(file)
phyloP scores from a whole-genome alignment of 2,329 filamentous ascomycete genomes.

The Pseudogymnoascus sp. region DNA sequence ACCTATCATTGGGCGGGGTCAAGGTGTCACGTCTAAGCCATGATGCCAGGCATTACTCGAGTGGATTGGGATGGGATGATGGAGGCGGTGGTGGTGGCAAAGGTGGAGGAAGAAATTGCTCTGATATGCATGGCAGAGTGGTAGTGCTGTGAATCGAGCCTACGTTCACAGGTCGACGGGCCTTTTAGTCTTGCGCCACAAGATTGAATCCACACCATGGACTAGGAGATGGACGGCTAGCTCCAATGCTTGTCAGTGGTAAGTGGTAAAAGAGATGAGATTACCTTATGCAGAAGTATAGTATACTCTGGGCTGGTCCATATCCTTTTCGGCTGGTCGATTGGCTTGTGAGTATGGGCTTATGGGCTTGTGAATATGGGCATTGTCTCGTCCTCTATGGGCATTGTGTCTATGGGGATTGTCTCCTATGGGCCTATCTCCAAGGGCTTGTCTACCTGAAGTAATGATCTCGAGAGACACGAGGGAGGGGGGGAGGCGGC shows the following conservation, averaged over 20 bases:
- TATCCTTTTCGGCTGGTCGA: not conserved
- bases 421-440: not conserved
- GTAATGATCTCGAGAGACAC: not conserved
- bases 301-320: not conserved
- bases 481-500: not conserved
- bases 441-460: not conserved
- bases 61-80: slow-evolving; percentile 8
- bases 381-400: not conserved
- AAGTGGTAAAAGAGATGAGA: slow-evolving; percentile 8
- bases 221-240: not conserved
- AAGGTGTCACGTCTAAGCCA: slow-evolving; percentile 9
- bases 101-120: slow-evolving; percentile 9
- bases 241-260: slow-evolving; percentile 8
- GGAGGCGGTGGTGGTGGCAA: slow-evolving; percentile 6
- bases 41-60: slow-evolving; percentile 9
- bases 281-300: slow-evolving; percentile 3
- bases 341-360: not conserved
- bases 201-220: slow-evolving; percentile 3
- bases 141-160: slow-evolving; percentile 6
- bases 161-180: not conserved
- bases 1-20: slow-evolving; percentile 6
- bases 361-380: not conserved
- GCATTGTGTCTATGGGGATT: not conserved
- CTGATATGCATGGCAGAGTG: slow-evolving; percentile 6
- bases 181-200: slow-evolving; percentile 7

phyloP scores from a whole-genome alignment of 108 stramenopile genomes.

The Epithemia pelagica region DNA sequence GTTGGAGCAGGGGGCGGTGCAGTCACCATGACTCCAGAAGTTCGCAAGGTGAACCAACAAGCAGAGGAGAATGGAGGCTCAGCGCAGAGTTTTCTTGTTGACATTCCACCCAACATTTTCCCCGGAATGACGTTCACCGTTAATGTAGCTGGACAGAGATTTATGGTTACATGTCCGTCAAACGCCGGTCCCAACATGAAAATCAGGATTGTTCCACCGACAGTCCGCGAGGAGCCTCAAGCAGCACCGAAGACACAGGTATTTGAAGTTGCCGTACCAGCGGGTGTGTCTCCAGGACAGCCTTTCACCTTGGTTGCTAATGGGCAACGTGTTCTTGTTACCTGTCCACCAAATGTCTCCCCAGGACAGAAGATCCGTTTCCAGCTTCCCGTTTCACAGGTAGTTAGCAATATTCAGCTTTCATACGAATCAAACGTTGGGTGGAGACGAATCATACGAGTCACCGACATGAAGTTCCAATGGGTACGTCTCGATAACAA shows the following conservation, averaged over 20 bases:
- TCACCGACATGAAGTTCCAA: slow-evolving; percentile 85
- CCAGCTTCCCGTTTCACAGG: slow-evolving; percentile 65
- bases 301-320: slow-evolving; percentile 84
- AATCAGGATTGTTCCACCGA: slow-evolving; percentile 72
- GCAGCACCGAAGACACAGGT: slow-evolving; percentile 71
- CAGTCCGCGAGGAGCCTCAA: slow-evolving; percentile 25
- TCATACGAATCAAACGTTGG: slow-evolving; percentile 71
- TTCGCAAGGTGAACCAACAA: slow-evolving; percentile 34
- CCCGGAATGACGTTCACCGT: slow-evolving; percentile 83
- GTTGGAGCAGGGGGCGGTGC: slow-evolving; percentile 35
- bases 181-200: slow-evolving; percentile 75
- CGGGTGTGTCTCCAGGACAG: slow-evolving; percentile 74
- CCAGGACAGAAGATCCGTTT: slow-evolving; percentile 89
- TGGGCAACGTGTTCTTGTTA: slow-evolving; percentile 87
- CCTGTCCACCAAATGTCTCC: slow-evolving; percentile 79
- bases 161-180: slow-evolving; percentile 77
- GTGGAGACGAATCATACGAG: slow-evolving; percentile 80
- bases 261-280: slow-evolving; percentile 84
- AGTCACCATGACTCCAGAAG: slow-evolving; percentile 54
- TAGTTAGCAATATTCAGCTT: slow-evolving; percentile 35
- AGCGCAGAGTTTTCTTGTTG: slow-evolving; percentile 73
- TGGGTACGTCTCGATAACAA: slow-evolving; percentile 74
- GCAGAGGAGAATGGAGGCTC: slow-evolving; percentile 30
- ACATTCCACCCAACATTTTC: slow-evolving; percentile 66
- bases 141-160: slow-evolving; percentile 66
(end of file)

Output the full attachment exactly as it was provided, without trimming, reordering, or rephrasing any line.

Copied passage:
phyloP scores from a whole-genome alignment of 2,329 filamentous ascomycete genomes.

The Pseudogymnoascus sp. region DNA sequence ACCTATCATTGGGCGGGGTCAAGGTGTCACGTCTAAGCCATGATGCCAGGCATTACTCGAGTGGATTGGGATGGGATGATGGAGGCGGTGGTGGTGGCAAAGGTGGAGGAAGAAATTGCTCTGATATGCATGGCAGAGTGGTAGTGCTGTGAATCGAGCCTACGTTCACAGGTCGACGGGCCTTTTAGTCTTGCGCCACAAGATTGAATCCACACCATGGACTAGGAGATGGACGGCTAGCTCCAATGCTTGTCAGTGGTAAGTGGTAAAAGAGATGAGATTACCTTATGCAGAAGTATAGTATACTCTGGGCTGGTCCATATCCTTTTCGGCTGGTCGATTGGCTTGTGAGTATGGGCTTATGGGCTTGTGAATATGGGCATTGTCTCGTCCTCTATGGGCATTGTGTCTATGGGGATTGTCTCCTATGGGCCTATCTCCAAGGGCTTGTCTACCTGAAGTAATGATCTCGAGAGACACGAGGGAGGGGGGGAGGCGGC shows the following conservation, averaged over 20 bases:
- TATCCTTTTCGGCTGGTCGA: not conserved
- bases 421-440: not conserved
- GTAATGATCTCGAGAGACAC: not conserved
- bases 301-320: not conserved
- bases 481-500: not conserved
- bases 441-460: not conserved
- bases 61-80: slow-evolving; percentile 8
- bases 381-400: not conserved
- AAGTGGTAAAAGAGATGAGA: slow-evolving; percentile 8
- bases 221-240: not conserved
- AAGGTGTCACGTCTAAGCCA: slow-evolving; percentile 9
- bases 101-120: slow-evolving; percentile 9
- bases 241-260: slow-evolving; percentile 8
- GGAGGCGGTGGTGGTGGCAA: slow-evolving; percentile 6
- bases 41-60: slow-evolving; percentile 9
- bases 281-300: slow-evolving; percentile 3
- bases 341-360: not conserved
- bases 201-220: slow-evolving; percentile 3
- bases 141-160: slow-evolving; percentile 6
- bases 161-180: not conserved
- bases 1-20: slow-evolving; percentile 6
- bases 361-380: not conserved
- GCATTGTGTCTATGGGGATT: not conserved
- CTGATATGCATGGCAGAGTG: slow-evolving; percentile 6
- bases 181-200: slow-evolving; percentile 7

phyloP scores from a whole-genome alignment of 108 stramenopile genomes.

The Epithemia pelagica region DNA sequence GTTGGAGCAGGGGGCGGTGCAGTCACCATGACTCCAGAAGTTCGCAAGGTGAACCAACAAGCAGAGGAGAATGGAGGCTCAGCGCAGAGTTTTCTTGTTGACATTCCACCCAACATTTTCCCCGGAATGACGTTCACCGTTAATGTAGCTGGACAGAGATTTATGGTTACATGTCCGTCAAACGCCGGTCCCAACATGAAAATCAGGATTGTTCCACCGACAGTCCGCGAGGAGCCTCAAGCAGCACCGAAGACACAGGTATTTGAAGTTGCCGTACCAGCGGGTGTGTCTCCAGGACAGCCTTTCACCTTGGTTGCTAATGGGCAACGTGTTCTTGTTACCTGTCCACCAAATGTCTCCCCAGGACAGAAGATCCGTTTCCAGCTTCCCGTTTCACAGGTAGTTAGCAATATTCAGCTTTCATACGAATCAAACGTTGGGTGGAGACGAATCATACGAGTCACCGACATGAAGTTCCAATGGGTACGTCTCGATAACAA shows the following conservation, averaged over 20 bases:
- TCACCGACATGAAGTTCCAA: slow-evolving; percentile 85
- CCAGCTTCCCGTTTCACAGG: slow-evolving; percentile 65
- bases 301-320: slow-evolving; percentile 84
- AATCAGGATTGTTCCACCGA: slow-evolving; percentile 72
- GCAGCACCGAAGACACAGGT: slow-evolving; percentile 71
- CAGTCCGCGAGGAGCCTCAA: slow-evolving; percentile 25
- TCATACGAATCAAACGTTGG: slow-evolving; percentile 71
- TTCGCAAGGTGAACCAACAA: slow-evolving; percentile 34
- CCCGGAATGACGTTCACCGT: slow-evolving; percentile 83
- GTTGGAGCAGGGGGCGGTGC: slow-evolving; percentile 35
- bases 181-200: slow-evolving; percentile 75
- CGGGTGTGTCTCCAGGACAG: slow-evolving; percentile 74
- CCAGGACAGAAGATCCGTTT: slow-evolving; percentile 89
- TGGGCAACGTGTTCTTGTTA: slow-evolving; percentile 87
- CCTGTCCACCAAATGTCTCC: slow-evolving; percentile 79
- bases 161-180: slow-evolving; percentile 77
- GTGGAGACGAATCATACGAG: slow-evolving; percentile 80
- bases 261-280: slow-evolving; percentile 84
- AGTCACCATGACTCCAGAAG: slow-evolving; percentile 54
- TAGTTAGCAATATTCAGCTT: slow-evolving; percentile 35
- AGCGCAGAGTTTTCTTGTTG: slow-evolving; percentile 73
- TGGGTACGTCTCGATAACAA: slow-evolving; percentile 74
- GCAGAGGAGAATGGAGGCTC: slow-evolving; percentile 30
- ACATTCCACCCAACATTTTC: slow-evolving; percentile 66
- bases 141-160: slow-evolving; percentile 66